Which Joe gave his name to ‘sloppy joes’? We look at five interesting sandwiches and their lexical origins.
A quay and the area around it.
- ‘At Yarmouth, so many vessels were crammed in by the quayside that ‘one may walk from ship to ship as on a floating bridge’.’
- ‘They spent three hours at the quayside and were assisted by lifeboatmen when they had to take to the sea to fight the blaze.’
- ‘He drove a short distance along the quayside away from the vessel and towards the town and then drove a few metres off the road and parked amongst some trees.’
- ‘Over 100 three and four-masted sailing ships will be berthed on the quayside here for over a week.’
- ‘Some time later that morning the train deposited us at the quayside at Kisumu, right next to the paddle steamer which was to take us on our three day cruise down the lake.’
- ‘One child was among the victims when a gangway leading to the world's biggest ocean liner from the quayside gave way.’
- ‘The Irish alcohol factories have built a large molasses tank at the deep-water berths, with pipe line to the quayside.’
- ‘Along the quayside there's to be a wide pedestrian area along which holiday makers may stroll, and a few small shops to cater to them.’
- ‘Diplomats waiting at the quayside for the ship pronounced it clear after finding no unaccompanied children on board.’
- ‘The museum does not own mooring rights at the quayside, but its support is regarded as vital for any attraction wishing to move there.’
- ‘Even if we were in a position to give medicines away free, which we are not, it is no good if they are just left on the quayside at some port.’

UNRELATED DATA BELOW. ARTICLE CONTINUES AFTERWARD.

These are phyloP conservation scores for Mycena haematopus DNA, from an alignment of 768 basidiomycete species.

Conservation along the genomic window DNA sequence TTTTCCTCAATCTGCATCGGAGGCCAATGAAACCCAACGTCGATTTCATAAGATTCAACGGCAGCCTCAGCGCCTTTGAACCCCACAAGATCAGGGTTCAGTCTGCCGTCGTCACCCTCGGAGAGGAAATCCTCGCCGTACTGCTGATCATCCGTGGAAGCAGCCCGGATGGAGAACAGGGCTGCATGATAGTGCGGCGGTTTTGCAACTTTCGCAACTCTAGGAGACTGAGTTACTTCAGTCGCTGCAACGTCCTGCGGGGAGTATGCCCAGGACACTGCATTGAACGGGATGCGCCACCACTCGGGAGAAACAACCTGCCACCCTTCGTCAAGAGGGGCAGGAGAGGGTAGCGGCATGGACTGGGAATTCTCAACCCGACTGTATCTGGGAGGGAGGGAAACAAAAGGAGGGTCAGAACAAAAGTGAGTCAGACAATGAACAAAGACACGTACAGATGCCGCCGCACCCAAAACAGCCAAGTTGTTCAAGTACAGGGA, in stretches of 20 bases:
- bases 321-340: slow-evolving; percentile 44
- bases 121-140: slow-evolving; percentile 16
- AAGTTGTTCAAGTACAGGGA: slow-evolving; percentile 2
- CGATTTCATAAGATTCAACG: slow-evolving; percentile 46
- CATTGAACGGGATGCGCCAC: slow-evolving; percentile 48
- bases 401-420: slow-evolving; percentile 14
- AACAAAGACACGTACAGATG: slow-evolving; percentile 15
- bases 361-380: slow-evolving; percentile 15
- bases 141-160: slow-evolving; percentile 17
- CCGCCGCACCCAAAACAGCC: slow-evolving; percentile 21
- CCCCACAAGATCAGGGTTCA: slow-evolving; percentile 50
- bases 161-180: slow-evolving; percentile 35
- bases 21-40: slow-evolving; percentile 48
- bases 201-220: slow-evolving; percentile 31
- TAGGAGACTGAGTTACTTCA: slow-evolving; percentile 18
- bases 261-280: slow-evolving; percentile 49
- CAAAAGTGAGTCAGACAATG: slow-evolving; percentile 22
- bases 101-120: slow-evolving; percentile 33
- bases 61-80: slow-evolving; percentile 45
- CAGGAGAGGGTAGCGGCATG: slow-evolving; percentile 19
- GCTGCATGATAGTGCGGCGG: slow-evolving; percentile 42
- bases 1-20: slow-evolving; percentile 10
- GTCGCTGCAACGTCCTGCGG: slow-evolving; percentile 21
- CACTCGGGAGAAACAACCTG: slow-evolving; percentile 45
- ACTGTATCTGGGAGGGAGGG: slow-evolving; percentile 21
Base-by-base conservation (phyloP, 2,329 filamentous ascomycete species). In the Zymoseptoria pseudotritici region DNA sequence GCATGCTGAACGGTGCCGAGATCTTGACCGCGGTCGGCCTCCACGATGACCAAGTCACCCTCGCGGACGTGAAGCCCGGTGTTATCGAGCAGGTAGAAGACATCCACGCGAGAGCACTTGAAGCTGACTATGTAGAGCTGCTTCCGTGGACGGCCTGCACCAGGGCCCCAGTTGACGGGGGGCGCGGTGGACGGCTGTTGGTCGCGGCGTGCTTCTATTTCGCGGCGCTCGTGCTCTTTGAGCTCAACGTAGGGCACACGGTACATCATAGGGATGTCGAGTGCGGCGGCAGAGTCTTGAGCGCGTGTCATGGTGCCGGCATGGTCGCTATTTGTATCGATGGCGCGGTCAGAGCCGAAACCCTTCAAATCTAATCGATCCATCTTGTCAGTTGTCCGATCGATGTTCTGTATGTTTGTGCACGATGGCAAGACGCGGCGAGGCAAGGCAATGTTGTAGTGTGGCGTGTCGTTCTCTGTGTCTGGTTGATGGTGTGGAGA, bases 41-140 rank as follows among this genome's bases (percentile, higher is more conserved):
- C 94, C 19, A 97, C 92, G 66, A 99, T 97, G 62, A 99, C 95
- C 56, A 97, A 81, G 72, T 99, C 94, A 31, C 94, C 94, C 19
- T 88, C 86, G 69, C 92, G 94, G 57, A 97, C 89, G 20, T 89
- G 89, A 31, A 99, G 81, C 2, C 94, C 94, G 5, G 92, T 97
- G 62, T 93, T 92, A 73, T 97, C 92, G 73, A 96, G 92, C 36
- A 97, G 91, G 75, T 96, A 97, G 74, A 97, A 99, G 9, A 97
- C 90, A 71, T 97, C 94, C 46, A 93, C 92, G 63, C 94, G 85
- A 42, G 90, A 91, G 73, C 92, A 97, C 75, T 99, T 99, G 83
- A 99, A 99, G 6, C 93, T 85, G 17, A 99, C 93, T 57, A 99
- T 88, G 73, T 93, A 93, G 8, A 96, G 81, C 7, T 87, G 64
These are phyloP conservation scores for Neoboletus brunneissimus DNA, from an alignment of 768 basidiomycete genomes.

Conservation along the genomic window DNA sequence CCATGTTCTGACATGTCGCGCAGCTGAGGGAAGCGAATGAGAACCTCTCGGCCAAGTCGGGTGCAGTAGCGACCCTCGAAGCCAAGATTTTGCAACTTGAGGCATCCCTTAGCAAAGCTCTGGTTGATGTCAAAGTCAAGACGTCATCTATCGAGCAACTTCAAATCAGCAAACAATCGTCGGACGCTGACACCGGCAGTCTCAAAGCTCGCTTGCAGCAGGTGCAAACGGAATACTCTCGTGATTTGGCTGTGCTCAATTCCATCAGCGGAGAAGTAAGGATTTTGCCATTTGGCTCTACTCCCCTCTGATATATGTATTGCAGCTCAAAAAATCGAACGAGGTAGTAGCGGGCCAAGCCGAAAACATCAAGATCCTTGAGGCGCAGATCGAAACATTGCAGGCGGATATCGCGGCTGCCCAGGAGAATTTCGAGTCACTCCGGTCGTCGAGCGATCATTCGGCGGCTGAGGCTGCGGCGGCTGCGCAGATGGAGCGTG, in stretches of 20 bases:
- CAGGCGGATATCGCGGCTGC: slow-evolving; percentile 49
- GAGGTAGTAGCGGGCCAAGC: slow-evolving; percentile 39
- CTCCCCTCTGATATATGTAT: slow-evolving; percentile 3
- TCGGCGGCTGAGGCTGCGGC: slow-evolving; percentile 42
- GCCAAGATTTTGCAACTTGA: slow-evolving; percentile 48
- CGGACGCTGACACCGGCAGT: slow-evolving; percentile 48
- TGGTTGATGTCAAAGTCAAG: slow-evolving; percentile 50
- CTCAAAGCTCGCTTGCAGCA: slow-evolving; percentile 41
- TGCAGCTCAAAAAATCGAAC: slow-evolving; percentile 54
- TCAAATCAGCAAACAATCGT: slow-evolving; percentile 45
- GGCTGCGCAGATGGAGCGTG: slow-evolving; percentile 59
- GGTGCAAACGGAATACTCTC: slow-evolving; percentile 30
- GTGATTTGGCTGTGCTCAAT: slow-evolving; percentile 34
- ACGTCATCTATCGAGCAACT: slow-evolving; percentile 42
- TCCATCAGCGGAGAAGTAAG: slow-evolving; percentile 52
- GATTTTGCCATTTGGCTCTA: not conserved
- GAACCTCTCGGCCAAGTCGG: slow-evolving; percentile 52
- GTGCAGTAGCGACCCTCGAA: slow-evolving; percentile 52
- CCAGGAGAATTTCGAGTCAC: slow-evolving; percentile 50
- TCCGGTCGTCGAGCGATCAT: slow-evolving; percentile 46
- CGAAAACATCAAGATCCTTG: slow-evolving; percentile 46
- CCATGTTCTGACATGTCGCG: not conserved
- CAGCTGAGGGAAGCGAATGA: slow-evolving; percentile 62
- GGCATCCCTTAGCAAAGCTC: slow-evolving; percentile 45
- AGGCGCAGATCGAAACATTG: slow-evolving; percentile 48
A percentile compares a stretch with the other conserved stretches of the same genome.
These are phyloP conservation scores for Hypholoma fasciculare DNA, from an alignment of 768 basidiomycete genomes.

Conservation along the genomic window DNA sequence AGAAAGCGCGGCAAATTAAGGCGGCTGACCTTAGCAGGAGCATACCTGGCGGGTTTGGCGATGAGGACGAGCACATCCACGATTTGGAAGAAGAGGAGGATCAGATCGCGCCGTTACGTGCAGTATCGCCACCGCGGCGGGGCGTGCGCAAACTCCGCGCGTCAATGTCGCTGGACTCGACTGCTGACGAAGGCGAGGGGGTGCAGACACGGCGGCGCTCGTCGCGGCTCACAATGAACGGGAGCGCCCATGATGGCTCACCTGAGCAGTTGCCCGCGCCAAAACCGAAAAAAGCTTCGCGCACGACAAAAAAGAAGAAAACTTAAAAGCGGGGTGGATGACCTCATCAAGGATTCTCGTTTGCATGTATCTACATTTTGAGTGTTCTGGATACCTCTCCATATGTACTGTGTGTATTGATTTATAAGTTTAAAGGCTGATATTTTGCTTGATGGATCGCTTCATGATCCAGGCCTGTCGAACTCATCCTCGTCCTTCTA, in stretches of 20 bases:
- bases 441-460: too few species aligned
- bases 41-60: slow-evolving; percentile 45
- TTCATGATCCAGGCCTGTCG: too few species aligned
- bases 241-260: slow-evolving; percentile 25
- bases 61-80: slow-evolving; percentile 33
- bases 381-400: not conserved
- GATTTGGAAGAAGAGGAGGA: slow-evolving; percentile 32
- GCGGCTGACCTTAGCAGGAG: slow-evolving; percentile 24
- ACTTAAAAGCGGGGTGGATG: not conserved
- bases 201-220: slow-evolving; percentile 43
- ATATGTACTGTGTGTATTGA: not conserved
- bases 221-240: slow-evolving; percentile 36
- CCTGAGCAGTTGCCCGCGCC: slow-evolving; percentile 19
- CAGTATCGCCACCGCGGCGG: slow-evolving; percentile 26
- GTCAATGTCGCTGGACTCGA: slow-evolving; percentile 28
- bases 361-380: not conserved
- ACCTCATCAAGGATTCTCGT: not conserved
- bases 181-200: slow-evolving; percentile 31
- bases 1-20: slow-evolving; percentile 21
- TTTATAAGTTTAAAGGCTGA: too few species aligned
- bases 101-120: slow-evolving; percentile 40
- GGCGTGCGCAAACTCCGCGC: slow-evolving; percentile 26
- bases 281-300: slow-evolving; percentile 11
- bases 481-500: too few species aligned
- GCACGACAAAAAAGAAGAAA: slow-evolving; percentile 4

- ‘The scheme creates a pedestrian link to an area of landscaped open space on the lower quayside.’
- ‘Among the visitors were the wife and daughter of the ship's Geordie Commanding Officer, who were waiting on the quayside at Newcastle.’
- ‘We were dining at Bruno's restaurant, La Taverne du Port, overlooking the quayside where a symphony of boats bobbed and jangled in the harbour.’
- ‘The harbour has both a commercial quayside and marina which was crowded with expensive yachts and cruisers.’
- ‘Since it stretched along the length of the Yare bank, sections of the quayside were distinguished from each other by their own names.’
- ‘He would want to escape, to get back to the quayside and his ship.’
- ‘Stroll along the quayside among sailors and traders who will amaze you with their magic tricks and comical acts.’
- ‘A new marina could be created on the quayside, as well as restaurants, hotels and homes.’
- ‘Through the darkened windows of one of the lower decks nearest to the quayside could be seen tables laid out for dinner in one of the ship's four restaurants.’
We take a look at several popular, though confusing, punctuation marks.
From Afghanistan to Zimbabwe, discover surprising and intriguing language facts from around the globe.
The definitions of ‘buddy’ and ‘bro’ in the OED have recently been revised. We explore their history and increase in popularity.